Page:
, a small New Jersey company, is the second daytrading firm to be linked to an ongoing federal investigation into allegations that Wall Street brokers sold access to their firms' internal communications systems, sources say.
Prosecutors believe Millennium, which is in the process of shutting its doors, had access to so-called "squawk box" speakers used by
traders to disseminate information about imminent block trades by customers, according to people familiar with the investigation.
Calls to Millennium were not returned. The brokerage, which at one time had an office on Park Avenue in Manhattan, filed a notice with the NASD on March 18 that it was seeking to withdraw its operating license.
Millennium submitted its notice to the NASD a month before federal prosecutors in New York announced their first arrest in the 16-month investigation, a former Merrill Lynch broker named Timothy O'Connell. Prosecutors have charged O'Connell with trying to get his former assistant to lie to a grand jury about his role in the scandal.
Prosecutors allege that O'Connell enabled traders at two unidentified daytrading shops to eavesdrop on Merrill's internal communication system by leaving a phone off the hook. In return, the daytraders compensated O'Connell by making trades in a Merrill brokerage account and "generating substantial commissions" for the broker.
previously reported that one of the daytrading firms under scrutiny is
, a brokerage that at one time provided more than 100 proprietary traders with daily access to communications from Merrill Lynch,
, according to people familiar with the inquiry.
Millennium allegedly began getting access to Merrill's squawk-box system around the time it took in a group of daytraders who left Watley in 2003, sources say.
Besides charging O'Connell, prosecutors also have filed witness-tampering charges against Benjamin Grimaldi, the senior compliance officer for the Garden City, N.Y., office where O'Connell worked. The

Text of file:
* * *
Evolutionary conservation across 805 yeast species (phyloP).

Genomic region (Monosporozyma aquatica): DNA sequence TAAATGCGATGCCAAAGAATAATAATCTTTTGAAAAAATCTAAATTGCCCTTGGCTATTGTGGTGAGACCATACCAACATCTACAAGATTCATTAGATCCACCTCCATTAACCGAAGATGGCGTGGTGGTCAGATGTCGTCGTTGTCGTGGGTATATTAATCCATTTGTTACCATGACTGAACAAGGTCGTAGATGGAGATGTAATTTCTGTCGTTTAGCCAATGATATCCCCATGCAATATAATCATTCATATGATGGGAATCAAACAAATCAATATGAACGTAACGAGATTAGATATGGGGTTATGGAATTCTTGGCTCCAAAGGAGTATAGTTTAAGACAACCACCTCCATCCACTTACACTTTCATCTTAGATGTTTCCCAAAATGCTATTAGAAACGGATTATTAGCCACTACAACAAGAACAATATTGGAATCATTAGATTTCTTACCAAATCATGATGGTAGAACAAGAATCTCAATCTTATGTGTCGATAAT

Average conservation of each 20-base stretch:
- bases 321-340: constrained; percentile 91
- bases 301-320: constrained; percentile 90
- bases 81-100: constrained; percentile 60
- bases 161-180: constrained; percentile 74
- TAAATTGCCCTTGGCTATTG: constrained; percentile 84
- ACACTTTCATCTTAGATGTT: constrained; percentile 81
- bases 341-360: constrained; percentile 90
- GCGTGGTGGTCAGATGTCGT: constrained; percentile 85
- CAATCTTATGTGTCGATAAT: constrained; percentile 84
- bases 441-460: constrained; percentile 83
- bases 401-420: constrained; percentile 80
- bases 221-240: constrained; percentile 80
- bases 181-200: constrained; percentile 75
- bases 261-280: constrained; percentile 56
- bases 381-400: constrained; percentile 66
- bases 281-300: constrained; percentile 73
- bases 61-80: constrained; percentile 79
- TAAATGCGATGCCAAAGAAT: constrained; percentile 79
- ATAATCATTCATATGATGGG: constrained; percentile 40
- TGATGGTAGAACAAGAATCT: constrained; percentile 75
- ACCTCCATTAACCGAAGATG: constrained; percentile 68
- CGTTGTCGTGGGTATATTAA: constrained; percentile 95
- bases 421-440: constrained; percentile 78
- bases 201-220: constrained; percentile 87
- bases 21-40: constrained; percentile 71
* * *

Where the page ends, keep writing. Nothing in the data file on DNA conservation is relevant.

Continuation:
Securities and Exchange Commission
, meanwhile, has notified Kenneth Mahaffy, a former Merrill Lynch broker now at Smith Barney, that he could face civil charges in conjunction with the investigation.
Citigroup fired Smith Barney broker Ralph Casbarro in March for providing "inappropriate" squawk-box information, according to Casbarro's broker registration statement and conversations with sources.
Prosecutors contend that the daytraders used the squawk boxes to gather trading tips in order to engage in front-running, an illegal practice in which a person buys or sells shares ahead of a trade he suspects will move a stock's price.
In the criminal case involving O'Connell, investigators contend that records from the two unnamed daytrading firms reveal "numerous instances" in which daytraders "purchased and sold securities in front of large orders that were subsequently executed by Merrill Lynch's institutional customers."
Over the past several weeks, prosecutors have been calling witness before the grand jury in order to bring an indictment in the investigation. People familiar with the inquiry say a number of former Watley traders have testified before the grand jury.
Investigators believe the selling of squawk-box access wasn't limited Watley and Millennium. Authorities suspect that a handful of other daytrading firms and several hedge funds had similar arrangements, according to sources.
One former Watley trader, who did not want to be identified, says he recalls seeing an advertisement in spring 2002 on
in which a small hedge fund claimed to have access to a brokerage squawk-box system. The hedge fund was seeking to hire traders. The source did not remember the name of the hedge fund.
Millennium's name surfaced in the investigation almost by chance.
In December 2003, when regulators from the NASD visited Millennium in conjunction with an unrelated inquiry, they discovered that chatter about stocks and trades was being broadcast into a room used by some of the firm's daytraders. The regulators, according to people familiar with incident, inquired about it and were told that Millennium had a deal to listen in on Merrill Lynch's squawk box.
The NASD investigators thought the situation was a curious one but weren't sure what to make of it. They made a call to Merrill Lynch and alerted the firm to what they had found and suggested the brokerage look into the matter.
It's not clear if the NASD pursued the matter further. An NASD spokesman declined to comment.
What the NASD didn't know was that Merrill Lynch's compliance department had already begun an internal investigation into the matter after receiving an anonymous tip about potential misuse of the firm's squawk-box system. Merrill Lynch ultimately decided to remove squawk boxes from the offices of an unknown number of brokers, concluding that the potential for abuse was too great.
"When the firm received a tip in December 2003 that there might be an issue related to so-called squawk boxes, it began investigating and subsequently determined to remove the squawk boxes from offices where the firm determined they should not be,'' said Merrill Lynch spokesman Mark Herr.
He would not comment of what, if any, disciplinary action the firm took.